What is Zeposia used for in MS?
Zeposia is a disease modifying drug (DMD) for active relapsing remitting MS. You have fewer relapses than you might have had with no treatment and any relapses you do have should be less severe.
Zeposia is a more effective (category 1.2) DMD; in clinical trials, people taking Zeposia had about 38% fewer relapses than people taking Avonex. In clinical trials, MRI scans showed that people taking Zeposia had fewer, smaller or no new areas of active MS (lesions). Zeposia may also slow down the build-up of disability associated with MS.
Who can take Zeposia?
In Scotland, Zeposia can be prescribed for adults with active relapsing remitting MS.
Zeposia has been approved for NHS use in Scotland since 2021. It can only be prescribed by a neurologist.
NICE reviewed Zeposia for England and Wales; it was not considered to be cost-effective and has not been recommended as an NHS treatment.
Northern Ireland has endorsed the NICE decision and has not recommended Zeposia as an NHS treatment.
It’s important that you tell your MS team if you have any health problems or are taking other medicines. Zeposia may not be appropriate if you have existing medical conditions including: active cancer, a serious infection such as hepatitis or tuberculosis, or severe problems with your heart, liver or immune system.
If you have certain conditions, including heart problems, liver disease or a condition affecting your eyes, you may need additional medical assessment before Zeposia is prescribed and may need additional monitoring during treatment.
Conception and pregnancy
You must not become pregnant while taking Zeposia. There is an increased risk of having a baby with birth defects if Zeposia is taken during pregnancy.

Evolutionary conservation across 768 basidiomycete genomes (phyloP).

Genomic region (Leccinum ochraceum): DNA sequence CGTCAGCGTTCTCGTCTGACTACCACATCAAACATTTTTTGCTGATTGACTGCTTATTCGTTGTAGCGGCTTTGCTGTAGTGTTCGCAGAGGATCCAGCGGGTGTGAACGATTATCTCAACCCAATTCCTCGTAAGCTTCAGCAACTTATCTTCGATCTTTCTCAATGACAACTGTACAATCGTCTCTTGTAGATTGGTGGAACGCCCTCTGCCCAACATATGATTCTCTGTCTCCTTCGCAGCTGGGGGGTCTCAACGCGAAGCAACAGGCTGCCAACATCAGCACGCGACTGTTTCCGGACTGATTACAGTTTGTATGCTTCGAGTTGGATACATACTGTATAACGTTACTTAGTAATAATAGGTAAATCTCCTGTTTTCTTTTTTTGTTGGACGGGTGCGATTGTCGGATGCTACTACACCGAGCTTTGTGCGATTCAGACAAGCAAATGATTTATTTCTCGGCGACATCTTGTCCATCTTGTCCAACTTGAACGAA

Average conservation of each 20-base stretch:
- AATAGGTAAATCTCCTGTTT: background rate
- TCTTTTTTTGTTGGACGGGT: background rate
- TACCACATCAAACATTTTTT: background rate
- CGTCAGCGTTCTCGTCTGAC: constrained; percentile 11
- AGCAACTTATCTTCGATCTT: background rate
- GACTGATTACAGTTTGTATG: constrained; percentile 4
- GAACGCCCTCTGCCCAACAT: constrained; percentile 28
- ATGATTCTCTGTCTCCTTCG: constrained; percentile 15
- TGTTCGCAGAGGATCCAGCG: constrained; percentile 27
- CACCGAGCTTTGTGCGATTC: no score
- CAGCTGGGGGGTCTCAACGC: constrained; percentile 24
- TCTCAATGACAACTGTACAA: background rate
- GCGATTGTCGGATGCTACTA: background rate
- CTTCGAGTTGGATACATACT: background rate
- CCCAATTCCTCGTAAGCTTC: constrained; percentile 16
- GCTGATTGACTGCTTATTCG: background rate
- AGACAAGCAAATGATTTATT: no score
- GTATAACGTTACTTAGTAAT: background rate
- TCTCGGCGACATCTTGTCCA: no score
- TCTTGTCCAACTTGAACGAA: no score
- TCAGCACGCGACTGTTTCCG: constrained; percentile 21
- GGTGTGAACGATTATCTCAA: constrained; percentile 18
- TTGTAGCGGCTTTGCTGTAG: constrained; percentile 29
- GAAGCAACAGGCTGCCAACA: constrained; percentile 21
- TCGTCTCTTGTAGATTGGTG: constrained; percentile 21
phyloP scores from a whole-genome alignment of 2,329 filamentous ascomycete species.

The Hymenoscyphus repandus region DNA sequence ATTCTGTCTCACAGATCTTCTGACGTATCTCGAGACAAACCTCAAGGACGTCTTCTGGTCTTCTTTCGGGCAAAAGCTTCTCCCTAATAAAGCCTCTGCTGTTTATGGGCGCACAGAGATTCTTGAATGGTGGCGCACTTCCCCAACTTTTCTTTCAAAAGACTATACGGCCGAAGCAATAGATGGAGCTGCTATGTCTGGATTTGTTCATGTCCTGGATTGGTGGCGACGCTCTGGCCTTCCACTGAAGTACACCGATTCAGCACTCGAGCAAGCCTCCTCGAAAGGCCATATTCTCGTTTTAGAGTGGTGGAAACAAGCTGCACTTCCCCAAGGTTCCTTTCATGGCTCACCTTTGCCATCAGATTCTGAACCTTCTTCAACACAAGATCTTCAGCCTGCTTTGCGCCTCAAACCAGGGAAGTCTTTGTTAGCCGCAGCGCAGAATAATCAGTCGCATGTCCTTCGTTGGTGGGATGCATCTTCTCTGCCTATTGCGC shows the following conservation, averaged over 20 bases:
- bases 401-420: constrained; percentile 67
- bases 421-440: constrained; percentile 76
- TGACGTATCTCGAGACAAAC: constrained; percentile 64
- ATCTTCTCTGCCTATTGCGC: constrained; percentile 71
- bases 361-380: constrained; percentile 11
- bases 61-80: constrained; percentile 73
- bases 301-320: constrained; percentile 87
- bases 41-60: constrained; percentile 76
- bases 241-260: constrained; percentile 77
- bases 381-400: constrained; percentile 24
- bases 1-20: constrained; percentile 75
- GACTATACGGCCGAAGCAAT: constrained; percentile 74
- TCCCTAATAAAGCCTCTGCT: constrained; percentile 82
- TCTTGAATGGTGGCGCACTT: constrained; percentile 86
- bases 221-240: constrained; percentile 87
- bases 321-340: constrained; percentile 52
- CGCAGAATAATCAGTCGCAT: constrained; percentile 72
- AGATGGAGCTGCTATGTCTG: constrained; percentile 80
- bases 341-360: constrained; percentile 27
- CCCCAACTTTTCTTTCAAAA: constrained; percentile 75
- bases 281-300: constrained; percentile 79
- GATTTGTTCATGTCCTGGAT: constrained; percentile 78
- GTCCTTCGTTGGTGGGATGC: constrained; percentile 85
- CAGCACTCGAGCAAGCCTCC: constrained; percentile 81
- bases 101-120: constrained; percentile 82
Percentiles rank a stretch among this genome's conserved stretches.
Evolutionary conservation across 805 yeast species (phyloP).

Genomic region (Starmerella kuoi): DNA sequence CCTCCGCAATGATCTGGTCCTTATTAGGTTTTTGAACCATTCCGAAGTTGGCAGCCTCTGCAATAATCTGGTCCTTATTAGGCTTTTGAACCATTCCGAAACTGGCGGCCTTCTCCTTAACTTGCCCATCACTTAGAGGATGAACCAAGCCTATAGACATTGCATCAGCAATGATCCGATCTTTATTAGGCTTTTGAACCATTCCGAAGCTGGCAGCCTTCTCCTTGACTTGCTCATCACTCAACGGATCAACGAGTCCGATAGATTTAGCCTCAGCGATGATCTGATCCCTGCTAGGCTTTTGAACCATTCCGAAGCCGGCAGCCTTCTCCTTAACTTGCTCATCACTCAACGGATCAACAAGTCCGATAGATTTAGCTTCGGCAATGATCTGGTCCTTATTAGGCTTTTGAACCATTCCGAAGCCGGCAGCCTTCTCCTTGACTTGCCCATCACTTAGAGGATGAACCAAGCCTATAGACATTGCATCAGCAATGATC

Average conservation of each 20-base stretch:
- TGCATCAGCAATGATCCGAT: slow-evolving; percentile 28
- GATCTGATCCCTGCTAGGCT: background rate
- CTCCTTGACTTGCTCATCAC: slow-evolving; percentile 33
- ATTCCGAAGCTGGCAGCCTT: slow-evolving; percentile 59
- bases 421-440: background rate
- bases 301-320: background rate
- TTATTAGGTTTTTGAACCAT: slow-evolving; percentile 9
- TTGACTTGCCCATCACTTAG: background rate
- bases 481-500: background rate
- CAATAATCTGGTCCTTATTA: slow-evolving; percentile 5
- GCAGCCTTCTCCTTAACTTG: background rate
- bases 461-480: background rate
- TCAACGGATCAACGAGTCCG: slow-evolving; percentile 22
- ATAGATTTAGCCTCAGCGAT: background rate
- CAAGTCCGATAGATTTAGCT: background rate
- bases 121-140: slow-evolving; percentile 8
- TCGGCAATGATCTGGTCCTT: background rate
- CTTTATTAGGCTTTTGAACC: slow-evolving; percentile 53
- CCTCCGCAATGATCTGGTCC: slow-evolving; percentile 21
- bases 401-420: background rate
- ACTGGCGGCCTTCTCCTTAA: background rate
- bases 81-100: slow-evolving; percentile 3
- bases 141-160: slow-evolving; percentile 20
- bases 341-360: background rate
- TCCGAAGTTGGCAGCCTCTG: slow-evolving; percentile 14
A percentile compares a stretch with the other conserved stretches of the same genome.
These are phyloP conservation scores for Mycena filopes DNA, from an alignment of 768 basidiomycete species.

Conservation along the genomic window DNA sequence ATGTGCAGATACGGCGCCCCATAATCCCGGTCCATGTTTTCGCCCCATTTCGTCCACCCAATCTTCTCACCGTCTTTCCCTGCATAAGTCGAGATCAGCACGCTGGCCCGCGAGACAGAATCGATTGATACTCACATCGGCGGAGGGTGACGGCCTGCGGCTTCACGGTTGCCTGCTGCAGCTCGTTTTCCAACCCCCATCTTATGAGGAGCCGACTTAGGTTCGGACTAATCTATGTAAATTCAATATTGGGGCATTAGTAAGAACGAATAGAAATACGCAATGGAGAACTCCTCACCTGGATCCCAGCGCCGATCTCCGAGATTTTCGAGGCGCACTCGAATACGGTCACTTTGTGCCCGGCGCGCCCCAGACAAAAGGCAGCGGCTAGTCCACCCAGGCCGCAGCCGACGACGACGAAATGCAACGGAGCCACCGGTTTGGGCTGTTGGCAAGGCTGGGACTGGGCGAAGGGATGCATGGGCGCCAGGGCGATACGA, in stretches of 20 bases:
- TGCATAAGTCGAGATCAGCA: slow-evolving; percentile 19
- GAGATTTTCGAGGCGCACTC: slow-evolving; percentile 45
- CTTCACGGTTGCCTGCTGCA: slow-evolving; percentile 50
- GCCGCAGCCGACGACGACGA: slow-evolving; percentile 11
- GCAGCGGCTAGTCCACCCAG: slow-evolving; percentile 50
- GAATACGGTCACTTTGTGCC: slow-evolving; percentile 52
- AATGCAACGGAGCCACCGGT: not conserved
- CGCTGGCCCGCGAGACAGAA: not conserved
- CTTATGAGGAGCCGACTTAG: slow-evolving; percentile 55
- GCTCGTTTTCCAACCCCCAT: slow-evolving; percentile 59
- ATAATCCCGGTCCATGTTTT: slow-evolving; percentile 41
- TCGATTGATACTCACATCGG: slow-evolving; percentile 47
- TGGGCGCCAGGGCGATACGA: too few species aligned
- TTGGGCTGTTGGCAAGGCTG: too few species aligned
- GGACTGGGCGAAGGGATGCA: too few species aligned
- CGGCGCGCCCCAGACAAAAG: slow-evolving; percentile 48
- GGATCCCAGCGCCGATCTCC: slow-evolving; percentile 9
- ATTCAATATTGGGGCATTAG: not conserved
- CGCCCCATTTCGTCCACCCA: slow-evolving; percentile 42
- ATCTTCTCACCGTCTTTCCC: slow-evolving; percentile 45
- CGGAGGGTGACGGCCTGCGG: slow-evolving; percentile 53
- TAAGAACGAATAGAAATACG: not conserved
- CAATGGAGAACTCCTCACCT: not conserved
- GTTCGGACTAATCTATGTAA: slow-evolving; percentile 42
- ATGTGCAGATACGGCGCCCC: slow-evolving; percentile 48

Women of childbearing age must use an effective method of contraception during treatment and for at least three months after stopping Zeposia.
Zeposia should not be started by women who are pregnant or planning to become pregnant in the near future.
Women who wish to become pregnant should stop taking the drug but continue to use effective contraception for three months to ensure that blood levels of Zeposia are low enough for it to be safe to become pregnant.
If you do become pregnant while taking Zeposia you should contact your MS team straight away.
How do I take Zeposia?
You take Zeposia as a pill, once daily.
To give your body time to get used to the drug and reduce the impact of side effects, you start on a low dose for the first few days, gradually increasing to the full dose on day 8.
You should not stop taking Zeposia without discussing your ongoing treatment with your neurologist, as your MS may become more active after stopping Zeposia.
What side effects could I get with Zeposia?
Common side effects include increased risk of infections including coughs, colds and chest infections and increased levels of liver enzymes.
Common side effects (affecting more than 1 person in 100)
- infections including coughs, colds and chest infections
- urinary tract infections
- low levels of white blood cells (lymphopenia)
- slow heart rate
- drop in blood pressure
- increased levels of liver enzymes